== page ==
The building bears the names of some of the most famous personalities of Montecatini Terme and of Tuscany as a whole. In fact, the construction of the villa was commissioned by doctor Alberto Scalabrino to Giulio Bernardini. The latter is the architect who oversaw the urban planning of Montecatini and to whom we owe the construction of important structures such as the Grand Hotel & La Pace, the Bristol, the Eden; or the Torretta, Fortuna and Tamerici spas.
In the 1950s, the villa, at the instigation of Dino Scalabrino, renowned health director of the spa and the Azienda Autonoma di Cura e Soggiorno, was enlarged by Pietro Porcinai. This was a Florentine architect considered the greatest Italian landscape architect of the 20th century. Even today, walking down Via Magenta, visitors can admire the elegant garden designed by Porcinai. The rich ornamental vegetation was in fact in line with the thermal bath gardens, while the gate echoed the curvilinear geometries of the Art Nouveau style. The Florentine architect and Dino Scalabrino formed an unbreakable partnership. In fact, in 1969, Scalabrino commissioned Pietro Porcinai to create an open-air museum at the Villa Ortensie hotel, the future home of the Dino Scalabrino Art Academy.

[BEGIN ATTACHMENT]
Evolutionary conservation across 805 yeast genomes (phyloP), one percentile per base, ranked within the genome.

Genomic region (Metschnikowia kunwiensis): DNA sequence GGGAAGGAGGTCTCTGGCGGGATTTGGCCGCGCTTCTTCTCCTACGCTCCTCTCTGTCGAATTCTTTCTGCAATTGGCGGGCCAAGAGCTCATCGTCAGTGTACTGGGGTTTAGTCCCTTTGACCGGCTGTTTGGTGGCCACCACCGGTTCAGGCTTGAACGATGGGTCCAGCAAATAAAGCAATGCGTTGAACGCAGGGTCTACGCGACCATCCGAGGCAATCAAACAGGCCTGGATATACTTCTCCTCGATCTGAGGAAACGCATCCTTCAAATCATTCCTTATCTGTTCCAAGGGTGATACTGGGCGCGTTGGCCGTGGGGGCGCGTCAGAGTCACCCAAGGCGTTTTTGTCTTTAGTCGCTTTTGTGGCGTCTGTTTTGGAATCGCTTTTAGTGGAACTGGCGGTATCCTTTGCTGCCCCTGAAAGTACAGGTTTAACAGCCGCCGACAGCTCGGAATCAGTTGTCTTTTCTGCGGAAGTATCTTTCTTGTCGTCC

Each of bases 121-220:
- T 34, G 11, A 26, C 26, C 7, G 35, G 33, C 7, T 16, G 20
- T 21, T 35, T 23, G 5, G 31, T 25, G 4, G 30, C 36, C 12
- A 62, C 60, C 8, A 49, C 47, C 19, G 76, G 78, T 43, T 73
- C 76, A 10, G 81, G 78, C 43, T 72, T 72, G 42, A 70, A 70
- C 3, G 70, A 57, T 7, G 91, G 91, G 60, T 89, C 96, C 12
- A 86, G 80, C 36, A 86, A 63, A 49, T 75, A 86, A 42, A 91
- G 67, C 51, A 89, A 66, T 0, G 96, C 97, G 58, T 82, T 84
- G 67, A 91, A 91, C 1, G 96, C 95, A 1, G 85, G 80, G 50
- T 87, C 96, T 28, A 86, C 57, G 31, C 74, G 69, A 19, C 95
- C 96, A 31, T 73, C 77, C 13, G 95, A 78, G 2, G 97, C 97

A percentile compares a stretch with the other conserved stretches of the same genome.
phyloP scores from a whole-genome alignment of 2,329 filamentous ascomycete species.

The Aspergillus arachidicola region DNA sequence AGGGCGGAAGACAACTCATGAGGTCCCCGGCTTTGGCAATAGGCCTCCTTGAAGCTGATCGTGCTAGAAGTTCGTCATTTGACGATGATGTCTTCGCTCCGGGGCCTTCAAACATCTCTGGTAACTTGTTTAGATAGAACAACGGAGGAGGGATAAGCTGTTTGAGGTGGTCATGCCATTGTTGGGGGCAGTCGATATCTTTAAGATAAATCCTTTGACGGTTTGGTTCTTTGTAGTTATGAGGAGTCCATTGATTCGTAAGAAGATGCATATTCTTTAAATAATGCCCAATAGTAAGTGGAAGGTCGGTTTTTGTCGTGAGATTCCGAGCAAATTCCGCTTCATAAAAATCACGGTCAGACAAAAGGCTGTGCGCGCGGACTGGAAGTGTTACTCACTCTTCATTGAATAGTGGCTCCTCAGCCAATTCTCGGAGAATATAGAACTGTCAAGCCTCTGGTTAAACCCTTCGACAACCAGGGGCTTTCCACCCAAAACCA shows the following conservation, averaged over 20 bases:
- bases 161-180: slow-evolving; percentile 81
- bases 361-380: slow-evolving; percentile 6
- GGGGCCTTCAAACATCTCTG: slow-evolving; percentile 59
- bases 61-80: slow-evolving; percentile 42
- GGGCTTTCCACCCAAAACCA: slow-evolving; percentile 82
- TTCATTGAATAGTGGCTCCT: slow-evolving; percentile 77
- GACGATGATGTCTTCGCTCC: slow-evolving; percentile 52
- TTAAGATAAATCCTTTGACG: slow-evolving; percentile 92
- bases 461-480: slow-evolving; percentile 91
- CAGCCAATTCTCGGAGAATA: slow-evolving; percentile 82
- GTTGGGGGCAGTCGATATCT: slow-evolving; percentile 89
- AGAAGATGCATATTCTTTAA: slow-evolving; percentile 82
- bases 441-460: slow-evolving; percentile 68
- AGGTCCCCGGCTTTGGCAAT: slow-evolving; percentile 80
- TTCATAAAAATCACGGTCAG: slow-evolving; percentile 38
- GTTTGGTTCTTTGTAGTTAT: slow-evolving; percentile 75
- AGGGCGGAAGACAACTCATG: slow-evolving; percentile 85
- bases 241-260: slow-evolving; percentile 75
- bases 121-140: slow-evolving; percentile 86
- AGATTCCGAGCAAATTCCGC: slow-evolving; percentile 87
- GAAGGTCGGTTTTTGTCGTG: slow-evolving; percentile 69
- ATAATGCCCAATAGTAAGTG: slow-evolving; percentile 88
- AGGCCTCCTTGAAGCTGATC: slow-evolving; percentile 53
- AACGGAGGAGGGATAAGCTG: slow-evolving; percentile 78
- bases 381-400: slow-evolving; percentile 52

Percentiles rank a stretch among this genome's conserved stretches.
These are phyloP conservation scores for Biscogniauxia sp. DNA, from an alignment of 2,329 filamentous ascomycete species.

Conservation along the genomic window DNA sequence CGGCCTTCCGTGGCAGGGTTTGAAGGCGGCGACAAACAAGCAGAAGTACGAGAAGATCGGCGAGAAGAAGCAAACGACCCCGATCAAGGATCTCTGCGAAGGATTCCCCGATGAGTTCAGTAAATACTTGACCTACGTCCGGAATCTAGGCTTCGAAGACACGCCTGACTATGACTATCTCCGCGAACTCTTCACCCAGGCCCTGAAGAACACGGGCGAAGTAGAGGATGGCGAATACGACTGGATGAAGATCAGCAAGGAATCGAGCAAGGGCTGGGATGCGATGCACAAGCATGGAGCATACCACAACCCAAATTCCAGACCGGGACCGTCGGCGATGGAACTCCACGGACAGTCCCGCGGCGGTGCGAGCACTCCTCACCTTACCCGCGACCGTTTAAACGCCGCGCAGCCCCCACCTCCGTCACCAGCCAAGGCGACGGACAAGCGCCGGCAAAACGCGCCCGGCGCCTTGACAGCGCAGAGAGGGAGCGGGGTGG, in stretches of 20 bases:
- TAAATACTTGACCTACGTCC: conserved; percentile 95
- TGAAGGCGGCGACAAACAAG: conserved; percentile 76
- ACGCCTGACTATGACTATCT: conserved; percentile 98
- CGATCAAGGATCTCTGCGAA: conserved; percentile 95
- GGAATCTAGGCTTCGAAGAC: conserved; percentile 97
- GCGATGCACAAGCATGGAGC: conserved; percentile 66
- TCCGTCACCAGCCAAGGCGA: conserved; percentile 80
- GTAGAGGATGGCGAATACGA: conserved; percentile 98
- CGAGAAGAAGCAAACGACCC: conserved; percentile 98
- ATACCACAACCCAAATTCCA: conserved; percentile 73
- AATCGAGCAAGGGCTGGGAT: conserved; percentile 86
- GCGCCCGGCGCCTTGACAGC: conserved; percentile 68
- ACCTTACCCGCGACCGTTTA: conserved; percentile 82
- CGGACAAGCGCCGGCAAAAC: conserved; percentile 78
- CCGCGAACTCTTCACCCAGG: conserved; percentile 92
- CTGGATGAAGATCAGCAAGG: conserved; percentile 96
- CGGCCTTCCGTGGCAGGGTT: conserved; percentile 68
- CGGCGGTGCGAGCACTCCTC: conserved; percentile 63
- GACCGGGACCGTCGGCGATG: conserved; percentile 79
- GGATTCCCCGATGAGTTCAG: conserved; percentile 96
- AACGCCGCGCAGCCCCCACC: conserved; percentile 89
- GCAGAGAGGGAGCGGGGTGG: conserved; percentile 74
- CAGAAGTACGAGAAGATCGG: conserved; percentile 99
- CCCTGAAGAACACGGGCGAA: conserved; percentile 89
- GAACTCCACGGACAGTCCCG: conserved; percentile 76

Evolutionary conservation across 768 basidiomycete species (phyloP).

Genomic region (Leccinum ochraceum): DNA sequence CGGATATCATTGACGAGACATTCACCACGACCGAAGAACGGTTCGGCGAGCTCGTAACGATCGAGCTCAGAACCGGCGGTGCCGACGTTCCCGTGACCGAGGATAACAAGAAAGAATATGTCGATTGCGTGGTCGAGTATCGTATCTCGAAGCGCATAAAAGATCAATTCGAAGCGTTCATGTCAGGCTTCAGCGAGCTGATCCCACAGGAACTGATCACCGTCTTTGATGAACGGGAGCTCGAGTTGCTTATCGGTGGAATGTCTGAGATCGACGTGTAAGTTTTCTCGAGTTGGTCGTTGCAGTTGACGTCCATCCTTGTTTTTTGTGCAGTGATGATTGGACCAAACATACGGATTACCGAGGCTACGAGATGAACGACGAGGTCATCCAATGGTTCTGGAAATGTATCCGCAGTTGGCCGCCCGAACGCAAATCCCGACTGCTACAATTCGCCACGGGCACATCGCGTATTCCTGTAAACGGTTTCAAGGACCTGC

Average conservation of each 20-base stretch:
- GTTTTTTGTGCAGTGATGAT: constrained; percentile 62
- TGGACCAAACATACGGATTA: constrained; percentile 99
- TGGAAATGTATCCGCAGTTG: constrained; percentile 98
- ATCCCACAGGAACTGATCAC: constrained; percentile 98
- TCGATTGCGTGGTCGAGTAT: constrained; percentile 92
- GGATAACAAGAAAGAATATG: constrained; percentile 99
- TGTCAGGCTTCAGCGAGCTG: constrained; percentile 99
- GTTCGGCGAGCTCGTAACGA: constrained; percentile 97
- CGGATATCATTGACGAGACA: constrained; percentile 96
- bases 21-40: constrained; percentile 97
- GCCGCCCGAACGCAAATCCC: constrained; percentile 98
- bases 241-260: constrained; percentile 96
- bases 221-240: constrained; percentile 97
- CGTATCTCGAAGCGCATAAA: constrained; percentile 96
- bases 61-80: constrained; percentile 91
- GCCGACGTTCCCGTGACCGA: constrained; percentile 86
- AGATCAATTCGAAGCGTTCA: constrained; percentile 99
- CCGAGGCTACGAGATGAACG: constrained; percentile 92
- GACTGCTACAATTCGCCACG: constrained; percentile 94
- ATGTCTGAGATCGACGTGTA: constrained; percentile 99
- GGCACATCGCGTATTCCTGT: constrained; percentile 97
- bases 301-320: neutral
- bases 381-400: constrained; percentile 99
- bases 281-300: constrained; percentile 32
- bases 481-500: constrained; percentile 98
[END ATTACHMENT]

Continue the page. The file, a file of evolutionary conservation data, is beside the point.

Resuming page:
The cottage is now privately owned and not open to the public.